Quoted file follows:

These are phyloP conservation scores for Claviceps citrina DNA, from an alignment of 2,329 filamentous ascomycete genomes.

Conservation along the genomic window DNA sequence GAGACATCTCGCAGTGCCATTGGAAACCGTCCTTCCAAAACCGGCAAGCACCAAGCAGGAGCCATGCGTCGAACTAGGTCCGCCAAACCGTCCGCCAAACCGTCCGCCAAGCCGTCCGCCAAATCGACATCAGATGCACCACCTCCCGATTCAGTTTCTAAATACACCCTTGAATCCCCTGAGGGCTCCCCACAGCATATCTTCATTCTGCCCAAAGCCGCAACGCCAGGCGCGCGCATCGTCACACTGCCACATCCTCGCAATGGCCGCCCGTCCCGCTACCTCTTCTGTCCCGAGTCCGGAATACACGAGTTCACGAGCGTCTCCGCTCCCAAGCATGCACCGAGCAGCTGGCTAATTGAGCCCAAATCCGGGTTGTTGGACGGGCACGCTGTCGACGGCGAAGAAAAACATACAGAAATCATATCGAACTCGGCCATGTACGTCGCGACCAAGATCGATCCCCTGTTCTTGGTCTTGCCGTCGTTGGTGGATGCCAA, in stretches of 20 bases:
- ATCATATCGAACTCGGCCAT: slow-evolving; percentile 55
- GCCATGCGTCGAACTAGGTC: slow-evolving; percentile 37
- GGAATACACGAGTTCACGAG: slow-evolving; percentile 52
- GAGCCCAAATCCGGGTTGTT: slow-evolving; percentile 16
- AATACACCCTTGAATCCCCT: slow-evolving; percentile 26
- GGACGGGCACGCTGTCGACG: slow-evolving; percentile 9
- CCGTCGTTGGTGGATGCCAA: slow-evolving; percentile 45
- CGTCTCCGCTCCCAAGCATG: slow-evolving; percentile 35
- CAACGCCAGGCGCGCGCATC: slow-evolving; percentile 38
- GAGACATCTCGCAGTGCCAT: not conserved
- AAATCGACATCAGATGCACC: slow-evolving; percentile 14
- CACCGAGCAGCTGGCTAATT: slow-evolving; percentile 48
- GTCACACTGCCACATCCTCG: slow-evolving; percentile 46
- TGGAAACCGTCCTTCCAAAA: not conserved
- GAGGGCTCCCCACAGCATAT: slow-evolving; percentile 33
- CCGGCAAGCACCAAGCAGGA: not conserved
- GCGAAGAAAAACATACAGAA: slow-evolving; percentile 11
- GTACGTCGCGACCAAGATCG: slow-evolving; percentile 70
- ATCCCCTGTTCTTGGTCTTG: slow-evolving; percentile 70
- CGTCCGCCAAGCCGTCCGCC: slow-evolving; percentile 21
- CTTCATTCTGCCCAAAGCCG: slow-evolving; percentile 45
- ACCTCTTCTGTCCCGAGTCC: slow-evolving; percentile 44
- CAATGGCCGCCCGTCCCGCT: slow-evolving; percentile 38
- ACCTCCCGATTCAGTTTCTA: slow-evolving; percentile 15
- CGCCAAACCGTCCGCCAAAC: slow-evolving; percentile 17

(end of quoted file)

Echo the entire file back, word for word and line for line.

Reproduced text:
These are phyloP conservation scores for Claviceps citrina DNA, from an alignment of 2,329 filamentous ascomycete genomes.

Conservation along the genomic window DNA sequence GAGACATCTCGCAGTGCCATTGGAAACCGTCCTTCCAAAACCGGCAAGCACCAAGCAGGAGCCATGCGTCGAACTAGGTCCGCCAAACCGTCCGCCAAACCGTCCGCCAAGCCGTCCGCCAAATCGACATCAGATGCACCACCTCCCGATTCAGTTTCTAAATACACCCTTGAATCCCCTGAGGGCTCCCCACAGCATATCTTCATTCTGCCCAAAGCCGCAACGCCAGGCGCGCGCATCGTCACACTGCCACATCCTCGCAATGGCCGCCCGTCCCGCTACCTCTTCTGTCCCGAGTCCGGAATACACGAGTTCACGAGCGTCTCCGCTCCCAAGCATGCACCGAGCAGCTGGCTAATTGAGCCCAAATCCGGGTTGTTGGACGGGCACGCTGTCGACGGCGAAGAAAAACATACAGAAATCATATCGAACTCGGCCATGTACGTCGCGACCAAGATCGATCCCCTGTTCTTGGTCTTGCCGTCGTTGGTGGATGCCAA, in stretches of 20 bases:
- ATCATATCGAACTCGGCCAT: slow-evolving; percentile 55
- GCCATGCGTCGAACTAGGTC: slow-evolving; percentile 37
- GGAATACACGAGTTCACGAG: slow-evolving; percentile 52
- GAGCCCAAATCCGGGTTGTT: slow-evolving; percentile 16
- AATACACCCTTGAATCCCCT: slow-evolving; percentile 26
- GGACGGGCACGCTGTCGACG: slow-evolving; percentile 9
- CCGTCGTTGGTGGATGCCAA: slow-evolving; percentile 45
- CGTCTCCGCTCCCAAGCATG: slow-evolving; percentile 35
- CAACGCCAGGCGCGCGCATC: slow-evolving; percentile 38
- GAGACATCTCGCAGTGCCAT: not conserved
- AAATCGACATCAGATGCACC: slow-evolving; percentile 14
- CACCGAGCAGCTGGCTAATT: slow-evolving; percentile 48
- GTCACACTGCCACATCCTCG: slow-evolving; percentile 46
- TGGAAACCGTCCTTCCAAAA: not conserved
- GAGGGCTCCCCACAGCATAT: slow-evolving; percentile 33
- CCGGCAAGCACCAAGCAGGA: not conserved
- GCGAAGAAAAACATACAGAA: slow-evolving; percentile 11
- GTACGTCGCGACCAAGATCG: slow-evolving; percentile 70
- ATCCCCTGTTCTTGGTCTTG: slow-evolving; percentile 70
- CGTCCGCCAAGCCGTCCGCC: slow-evolving; percentile 21
- CTTCATTCTGCCCAAAGCCG: slow-evolving; percentile 45
- ACCTCTTCTGTCCCGAGTCC: slow-evolving; percentile 44
- CAATGGCCGCCCGTCCCGCT: slow-evolving; percentile 38
- ACCTCCCGATTCAGTTTCTA: slow-evolving; percentile 15
- CGCCAAACCGTCCGCCAAAC: slow-evolving; percentile 17